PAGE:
Saturation refers to the vibrancy and intensity of colours in a graphic. An image with zero saturation is entirely greyscale, and an image with high saturation is bright, vibrant, and may feature a whole range of colours. Saturation can also be utilised for mood-setting, drawing attention to an area of the image, or as a stylistic choice to evoke a certain aesthetic, tone, or emotion.

Pro tip:

Greyscale images typically appear more refined and classical. On the other hand, brightly coloured images can seem more fun and youthful.

 

8. Monochrome

Design terms - monochrome

Monochrome, meaning one (mono) colour (chrome), is the term used for a limited colour scheme. It commonly refers to a greyscale image, which is completely devoid of colour and uses varying shades of grey. However, it can also refer to an image which may only feature a singular colour in various shades. Monochrome colour schemes work well because the shades rarely clash with each other, as they’re all from the same root palette.

Pro tip:

Monochrome palettes can also be limiting because there is usually little to no contrast to engage the eye or capture the attention of the user.

 

9. Mood Board

Design terms - mood board

A mood board, also known as a style board, is a collage of images intended to depict the potential look and feel of a product, brand, or project. Mood boards may also feature text and specific phrases which adhere to your branding or intended aesthetic. Mood boards are an effective tool for designers to lock-in an aesthetic before they begin a full-spread design. As a client, you may be asked to approve a mood board to lock-in the style of your product or brand.

Pro tip:

Ever heard of Pinterest? It’s a really popular platform for mood boarding.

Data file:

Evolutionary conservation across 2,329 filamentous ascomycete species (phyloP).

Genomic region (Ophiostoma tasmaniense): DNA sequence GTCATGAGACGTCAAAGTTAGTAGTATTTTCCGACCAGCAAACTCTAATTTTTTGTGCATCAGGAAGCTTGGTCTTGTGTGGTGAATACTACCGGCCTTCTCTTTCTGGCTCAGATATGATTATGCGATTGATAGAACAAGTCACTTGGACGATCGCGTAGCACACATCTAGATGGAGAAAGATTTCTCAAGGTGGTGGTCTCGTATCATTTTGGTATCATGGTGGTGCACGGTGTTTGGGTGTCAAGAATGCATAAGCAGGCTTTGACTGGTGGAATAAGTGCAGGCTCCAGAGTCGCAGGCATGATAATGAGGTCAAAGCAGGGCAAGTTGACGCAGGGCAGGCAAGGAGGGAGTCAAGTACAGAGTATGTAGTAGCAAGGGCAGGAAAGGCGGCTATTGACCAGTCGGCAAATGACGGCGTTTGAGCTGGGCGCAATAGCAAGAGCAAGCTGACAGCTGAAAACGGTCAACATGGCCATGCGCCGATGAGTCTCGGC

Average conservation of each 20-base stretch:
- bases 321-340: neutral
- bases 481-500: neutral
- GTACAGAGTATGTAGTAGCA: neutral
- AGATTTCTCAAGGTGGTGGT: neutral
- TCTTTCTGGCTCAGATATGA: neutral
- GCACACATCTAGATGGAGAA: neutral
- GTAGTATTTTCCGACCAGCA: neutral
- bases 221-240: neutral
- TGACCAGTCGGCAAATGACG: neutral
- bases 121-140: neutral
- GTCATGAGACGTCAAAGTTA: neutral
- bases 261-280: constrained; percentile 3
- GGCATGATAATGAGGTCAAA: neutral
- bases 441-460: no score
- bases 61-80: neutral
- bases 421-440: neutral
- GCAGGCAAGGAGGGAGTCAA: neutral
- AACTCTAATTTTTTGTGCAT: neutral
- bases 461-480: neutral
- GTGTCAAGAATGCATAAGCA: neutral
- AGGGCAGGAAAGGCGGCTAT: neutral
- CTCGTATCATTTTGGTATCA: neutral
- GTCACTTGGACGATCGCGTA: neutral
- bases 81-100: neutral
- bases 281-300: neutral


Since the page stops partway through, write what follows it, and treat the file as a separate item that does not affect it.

10. Style Guide

Design terms - style guide

A style guide, also known as a brand manual or brand guidelines, is a document used to maintain consistency within a company, organisation, or product. It sets rules or guidelines for the design of logos, colours, fonts, imagery, tone, personality, and communication.

Pro tip:

Effective style guides also hold instructions about what not to do.

 

Paige Talbot Paige Talbot

Paige Talbot

Graphic Designer

World-first online program to replace learner driver test

Queensland’s next generation of young drivers will be the first in the world to undergo an online learner driver education program before they get behind a wheel.

The PrepL eLearning program will take learners through a 4-6 hour online interactive course that includes simulated driving scenarios and powerful real-life interviews with those affected by fatal car crashes.

PrepL is being developed in collaboration with the Department of Transport and Main Roads by Croomo, a pioneering Brisbane technology company.

Croomo Chief Growth Officer Daniel Bermingham said a team of up to 20 designers, artists, developers and strategists had been working on PrepL for almost two years.

“The Queensland Government is putting itself at the forefront of road safety in Australia and the world,” Mr Bermingham said.

“Last year, 250 people died on Queensland roads alone, so I believe that PrepL has the potential to save many lives in the future.

“Students don’t just learn the road rules with PrepL, they learn why it’s important to have the right attitude, and, in a virtual environment, they experience the consequences of poor driving.”

 

Mr Bermingham believes the eLearning program is a proud world-first capable of ensuring our next generation of drivers are better prepared for the road than any before.

“Young people are very comfortable with technology and we believe they will enjoy the PrepL experience, while gaining valuable knowledge,” he said.

“In some scenarios, they really will be in the driver’s seat and have to react appropriately to potential dangers.

“They will also see and hear the true-life stories of people affected by fatal accidents including paramedics, firefighters and the loved ones left behind.”

Renowned Queensland researchers also appear in video clips to explain in clinical detail why our brains can’t cope with texting and driving, how alcohol impairs judgement and how seatbelts save lives.

Learner drivers will cover the Fatal 5; signs and road rules; sharing the road and driver values.  They will unlock each section as they progress by correctly answering questions on each topic.

Unlike the current 30-question multiple choice paper test, PrepL students will have to answer more than 380 separate questions, challenges and activities.

PrepL is now undergoing advanced testing and this month 300 Queensland teenagers will take part in the first large-scale pilot program.

Mr Bermingham said Croomo had used its experience of developing interactive safety training programs for Australia’s biggest resources companies to develop PrepL.

Melanie Fuller Melanie Fuller